Art Works Blog

Field Tripping to the Archives of American Art

Washington, DC

An informal photograph of Diego Rivera and Frida Kahlo, snapped during lunch at Kahlo's house. Diego Rivera and Frida Kahlo, 1941 / Emmy Lou Packard, photographer. Emmy Lou Packard papers, Archives of American Art, Smithsonian Institution.

The Smithsonian?s Archives of American Art feels like an art history textbook that has exploded from its covers. But instead of masterpieces leaping from page to reality, it?s the minutia, mementos, and paraphernalia of the art world?s hidden corners. In one box, there?s Alexander Calder?s sketchbook. In another is a photo of Jackson Pollock eating watermelon with his family. Here?s a menu from the groundbreaking 1913 Armory Show. Tucked between other documents is an early, illustrated edition of Langston Hughes?s "The Negro Mother," hand-colored by Prentiss Taylor. For an art lover, the Archives is a place of pure magic.

The other day, I took a field trip to the Archives?s headquarters in downtown Washington to have a poke around. Founded in 1954, the AAA today holds 16 million items that cover nearly every aspect, period, and icon of American art. It?s both completely mind-boggling and utterly overwhelming, but Elizabeth Botten, who works in the Reference Services division, helped me make sense of it all. Below are a few of the highlights she shared, all of which are available to view online. Many collections are digitized in full, so have fun exploring!

Edward Ruscha's business card

I love this early business card from Edward Ruscha. I don't know what is most endearing: his title, the phonetic guidelines for his name, or the fact that he didn't actually include any contact information. It's a statement piece in its own right.

Edward Ruscha's business card, 196-?. Lucy R. Lippard papers, Archives of American Art, Smithsonian Institution.

Armory Show menu

In 1913, the country's first major exhibition of modern art took place in New York City's 69th Regiment Armory. Now known simply as the Armory Show, it was a definitive moment in American art history, when audiences were shocked---yes, and awed---by works from artists such as Seurat, Toulouse-Lautrec, Van Gogh, and Duchamp. Below is a menu from the event's press dinner, signed by artists and critics in attendance. Note that both "friends and enemies of the press" were invited. According to an article published the next day in The New York Times, the highlight of the dinner was a "high-kicking contest," won by artist D. Putnam Brinley. At "nearly seven feet tall," the leggy Brinley must have been quite a sight.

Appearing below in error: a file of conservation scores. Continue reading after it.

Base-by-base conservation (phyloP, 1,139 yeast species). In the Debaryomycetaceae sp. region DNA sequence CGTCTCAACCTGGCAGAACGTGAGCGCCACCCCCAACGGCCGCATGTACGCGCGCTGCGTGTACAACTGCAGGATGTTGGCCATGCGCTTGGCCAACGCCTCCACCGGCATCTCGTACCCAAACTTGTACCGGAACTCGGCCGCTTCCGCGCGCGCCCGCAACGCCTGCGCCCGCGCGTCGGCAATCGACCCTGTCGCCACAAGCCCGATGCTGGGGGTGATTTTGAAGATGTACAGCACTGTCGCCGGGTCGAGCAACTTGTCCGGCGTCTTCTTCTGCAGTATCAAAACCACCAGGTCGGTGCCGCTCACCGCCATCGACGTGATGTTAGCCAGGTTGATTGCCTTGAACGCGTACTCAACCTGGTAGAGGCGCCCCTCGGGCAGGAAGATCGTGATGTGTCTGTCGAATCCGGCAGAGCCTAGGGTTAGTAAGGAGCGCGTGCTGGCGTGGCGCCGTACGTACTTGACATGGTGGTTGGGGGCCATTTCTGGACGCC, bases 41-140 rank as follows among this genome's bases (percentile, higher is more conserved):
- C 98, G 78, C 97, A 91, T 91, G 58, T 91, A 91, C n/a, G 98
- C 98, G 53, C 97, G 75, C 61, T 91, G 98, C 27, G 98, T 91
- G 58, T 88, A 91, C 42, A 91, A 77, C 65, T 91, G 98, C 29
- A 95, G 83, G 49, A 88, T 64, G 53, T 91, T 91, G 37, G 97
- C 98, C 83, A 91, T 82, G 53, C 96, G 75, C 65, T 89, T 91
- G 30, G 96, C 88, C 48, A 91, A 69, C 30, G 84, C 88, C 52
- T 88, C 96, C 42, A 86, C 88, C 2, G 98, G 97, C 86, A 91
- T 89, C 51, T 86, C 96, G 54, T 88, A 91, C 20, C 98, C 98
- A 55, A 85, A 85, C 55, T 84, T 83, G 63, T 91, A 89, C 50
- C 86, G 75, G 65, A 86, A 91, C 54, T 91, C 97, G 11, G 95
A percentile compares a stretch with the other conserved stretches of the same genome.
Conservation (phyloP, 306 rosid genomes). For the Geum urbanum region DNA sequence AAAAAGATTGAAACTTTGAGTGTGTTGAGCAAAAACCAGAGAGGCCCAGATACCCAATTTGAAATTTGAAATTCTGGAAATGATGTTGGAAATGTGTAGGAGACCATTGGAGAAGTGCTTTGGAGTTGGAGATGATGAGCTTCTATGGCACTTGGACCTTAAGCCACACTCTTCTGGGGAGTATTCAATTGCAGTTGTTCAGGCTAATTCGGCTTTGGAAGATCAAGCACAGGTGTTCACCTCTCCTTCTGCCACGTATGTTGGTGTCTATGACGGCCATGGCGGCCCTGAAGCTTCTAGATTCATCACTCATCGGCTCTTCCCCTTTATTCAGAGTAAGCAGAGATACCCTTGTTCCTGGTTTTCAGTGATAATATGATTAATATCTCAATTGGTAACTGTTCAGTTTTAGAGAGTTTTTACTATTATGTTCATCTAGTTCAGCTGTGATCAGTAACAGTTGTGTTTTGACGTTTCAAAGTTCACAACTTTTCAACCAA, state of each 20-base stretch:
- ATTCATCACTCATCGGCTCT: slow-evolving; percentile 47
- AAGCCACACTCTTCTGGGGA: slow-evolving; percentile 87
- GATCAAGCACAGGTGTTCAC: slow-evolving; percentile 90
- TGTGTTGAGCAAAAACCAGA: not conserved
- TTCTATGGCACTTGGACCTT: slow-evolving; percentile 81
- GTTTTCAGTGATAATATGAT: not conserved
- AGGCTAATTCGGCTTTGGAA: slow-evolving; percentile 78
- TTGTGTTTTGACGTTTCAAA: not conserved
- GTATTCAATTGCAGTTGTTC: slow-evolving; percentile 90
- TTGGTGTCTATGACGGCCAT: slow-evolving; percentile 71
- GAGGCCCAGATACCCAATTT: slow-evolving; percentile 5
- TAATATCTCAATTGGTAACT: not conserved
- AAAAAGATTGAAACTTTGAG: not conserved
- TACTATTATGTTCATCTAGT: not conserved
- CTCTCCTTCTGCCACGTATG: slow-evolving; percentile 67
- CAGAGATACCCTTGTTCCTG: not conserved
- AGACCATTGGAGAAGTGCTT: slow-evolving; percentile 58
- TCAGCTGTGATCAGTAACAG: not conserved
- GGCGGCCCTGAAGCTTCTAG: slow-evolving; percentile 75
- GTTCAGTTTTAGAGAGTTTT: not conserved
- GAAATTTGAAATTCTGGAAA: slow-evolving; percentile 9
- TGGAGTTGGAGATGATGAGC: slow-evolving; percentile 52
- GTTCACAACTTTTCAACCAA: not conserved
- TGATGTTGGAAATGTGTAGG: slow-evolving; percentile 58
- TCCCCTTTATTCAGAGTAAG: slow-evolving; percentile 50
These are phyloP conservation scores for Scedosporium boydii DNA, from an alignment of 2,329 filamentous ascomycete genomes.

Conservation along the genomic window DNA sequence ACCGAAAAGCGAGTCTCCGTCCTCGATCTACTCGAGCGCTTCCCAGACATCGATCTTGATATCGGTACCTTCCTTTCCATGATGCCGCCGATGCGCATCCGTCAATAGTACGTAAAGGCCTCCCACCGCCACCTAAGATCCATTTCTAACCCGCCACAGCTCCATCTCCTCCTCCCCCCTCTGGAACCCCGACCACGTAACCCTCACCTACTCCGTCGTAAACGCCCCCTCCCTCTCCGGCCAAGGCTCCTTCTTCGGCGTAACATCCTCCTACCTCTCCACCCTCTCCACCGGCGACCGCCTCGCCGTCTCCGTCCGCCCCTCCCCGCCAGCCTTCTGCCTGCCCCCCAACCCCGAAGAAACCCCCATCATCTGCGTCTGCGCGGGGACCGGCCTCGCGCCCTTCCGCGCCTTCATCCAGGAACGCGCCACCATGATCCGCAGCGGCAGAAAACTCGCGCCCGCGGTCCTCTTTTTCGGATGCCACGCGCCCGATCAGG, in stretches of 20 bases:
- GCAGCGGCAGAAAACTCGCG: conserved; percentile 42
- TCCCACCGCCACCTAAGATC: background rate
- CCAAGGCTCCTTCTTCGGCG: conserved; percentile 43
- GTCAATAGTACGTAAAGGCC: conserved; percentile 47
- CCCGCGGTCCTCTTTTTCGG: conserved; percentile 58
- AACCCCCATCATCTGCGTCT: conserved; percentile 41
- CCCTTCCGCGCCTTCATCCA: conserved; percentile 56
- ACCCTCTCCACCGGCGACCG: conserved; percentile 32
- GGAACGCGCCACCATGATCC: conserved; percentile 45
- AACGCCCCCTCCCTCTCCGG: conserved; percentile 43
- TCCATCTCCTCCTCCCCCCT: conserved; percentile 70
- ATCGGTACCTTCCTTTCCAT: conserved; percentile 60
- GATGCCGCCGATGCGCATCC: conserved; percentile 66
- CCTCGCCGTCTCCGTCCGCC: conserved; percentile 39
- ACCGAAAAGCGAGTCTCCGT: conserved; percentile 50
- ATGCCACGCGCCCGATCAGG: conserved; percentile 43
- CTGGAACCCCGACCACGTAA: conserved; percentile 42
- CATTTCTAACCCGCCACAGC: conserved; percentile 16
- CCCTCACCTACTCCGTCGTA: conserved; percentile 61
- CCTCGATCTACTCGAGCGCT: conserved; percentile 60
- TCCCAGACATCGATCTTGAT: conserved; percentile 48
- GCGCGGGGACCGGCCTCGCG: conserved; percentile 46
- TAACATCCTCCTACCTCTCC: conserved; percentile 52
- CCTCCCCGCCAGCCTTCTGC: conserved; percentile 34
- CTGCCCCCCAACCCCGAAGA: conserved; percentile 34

Armory Show dinner menu signed by guests, 1913 Mar. 8. Walt Kuhn, Kuhn family papers, and Armory Show records, Archives of American Art, Smithsonian Institution.

Letter from George Brecht to Joseph Cornell

Any letter from George Brecht to Joseph Cornell would be considered significant. However, the one below is typed on a piano roll, which immediately moves it into the realm of the truly fascinating. (Before the letter begins, Brecht points out where in the score the "really good movement" gets underway.) The spacing of the text looks as if it is written in verse, making the letter's expression of professional admiration seem all the more poetic. The letter poignantly closes with, "I send you my love, dear Joseph with the hope that we will never meet since, if we did, we would both be disappointed I think."

George Brecht letter to Joseph Cornell, 1967 Jul. 19. Joseph Cornell papers, Archives of American Art, Smithsonian Institution.

Harrison Cady's sketchbook

When I think of sketchbooks, I generally visualize a compilation of crude, unpolished studies. They're the practice, not the perfect. Going through some of the sketchbooks at the Archives however, it's clear that for the very talented, sketchbooks themselves are often beautiful works of art. Below are two pages from illustrator Harrison Cady's sketchbook, filled with color, movement, and life.

Harrison Cady Sketchbook, ca. 1943. Harrison Cady papers, Archives of American Art, Smithsonian Institution.

Andy Warhol fanzine

In 2007, the Archives acquired the papers of legendary art dealer Leo Castelli. Among the many gems in the collection is this amazing fanzine dedicated to Andy Warhol. Nearly every line is a triumph of cheeky splendor, from the title itself, Andeeeeee Monthly (wee hope) Gazette, to the anthem "Andy the Beautiful," sung (naturally) to "America the Beautiful." Another favorite is the obituary for Campbell Warhol, the beloved pet rabbit of a fellow "FANsie." If only every obsession could be this utterly charming.

Andeeeeee monthly (wee hope) gazette: The journal of the Andy Warhol Fan Club of New York City, ca. 1965. Leo Castelli Gallery records, Archives of American Art, Smithsonian Institution.

For more information about any of the objects above, please visit the Archives of American Art website. The Archives current exhibition Lists: To-dos, Illustrated Inventories, Collected Thoughts, and Other Artists' Enumeration is on display at the Morgan Library & Museum in New York through October 2, 2011.

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